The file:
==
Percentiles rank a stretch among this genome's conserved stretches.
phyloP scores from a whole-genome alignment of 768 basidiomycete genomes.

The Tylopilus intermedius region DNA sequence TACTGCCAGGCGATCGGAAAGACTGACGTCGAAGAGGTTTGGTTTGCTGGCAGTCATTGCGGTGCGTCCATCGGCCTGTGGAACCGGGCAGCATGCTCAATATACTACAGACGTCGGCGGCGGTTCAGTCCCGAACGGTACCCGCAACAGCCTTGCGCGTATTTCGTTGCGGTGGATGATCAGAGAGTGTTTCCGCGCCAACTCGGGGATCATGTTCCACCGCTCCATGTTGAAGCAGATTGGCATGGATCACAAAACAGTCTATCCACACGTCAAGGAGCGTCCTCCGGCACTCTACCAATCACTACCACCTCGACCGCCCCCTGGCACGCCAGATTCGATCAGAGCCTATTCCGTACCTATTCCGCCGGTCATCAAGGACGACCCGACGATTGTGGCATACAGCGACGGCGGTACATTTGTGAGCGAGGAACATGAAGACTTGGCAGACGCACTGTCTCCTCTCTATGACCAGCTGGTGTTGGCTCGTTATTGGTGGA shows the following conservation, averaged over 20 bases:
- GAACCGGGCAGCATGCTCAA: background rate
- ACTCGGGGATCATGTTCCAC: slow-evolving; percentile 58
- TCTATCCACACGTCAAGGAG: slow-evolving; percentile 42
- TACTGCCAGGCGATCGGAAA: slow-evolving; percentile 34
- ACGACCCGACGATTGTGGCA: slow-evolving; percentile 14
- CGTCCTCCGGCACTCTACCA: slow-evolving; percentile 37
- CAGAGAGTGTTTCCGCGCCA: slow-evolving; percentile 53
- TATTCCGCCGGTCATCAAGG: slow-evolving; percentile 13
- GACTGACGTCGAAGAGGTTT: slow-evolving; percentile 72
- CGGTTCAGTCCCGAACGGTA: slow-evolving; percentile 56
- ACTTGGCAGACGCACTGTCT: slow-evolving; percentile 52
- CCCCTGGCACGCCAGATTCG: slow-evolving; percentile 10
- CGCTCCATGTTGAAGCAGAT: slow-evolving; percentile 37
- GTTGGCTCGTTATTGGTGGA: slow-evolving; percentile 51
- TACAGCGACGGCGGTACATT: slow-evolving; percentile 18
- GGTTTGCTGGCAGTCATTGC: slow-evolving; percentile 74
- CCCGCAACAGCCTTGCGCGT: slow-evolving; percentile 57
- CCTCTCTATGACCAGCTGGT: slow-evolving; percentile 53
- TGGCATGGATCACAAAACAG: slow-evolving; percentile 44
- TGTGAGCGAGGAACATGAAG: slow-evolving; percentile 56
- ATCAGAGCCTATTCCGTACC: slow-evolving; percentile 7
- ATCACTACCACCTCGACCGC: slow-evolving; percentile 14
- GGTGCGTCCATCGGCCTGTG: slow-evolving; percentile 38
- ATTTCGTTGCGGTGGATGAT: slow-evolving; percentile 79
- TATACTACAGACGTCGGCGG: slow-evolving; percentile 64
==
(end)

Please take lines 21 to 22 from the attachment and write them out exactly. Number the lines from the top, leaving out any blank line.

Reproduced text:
- CCTCTCTATGACCAGCTGGT: slow-evolving; percentile 53
- TGGCATGGATCACAAAACAG: slow-evolving; percentile 44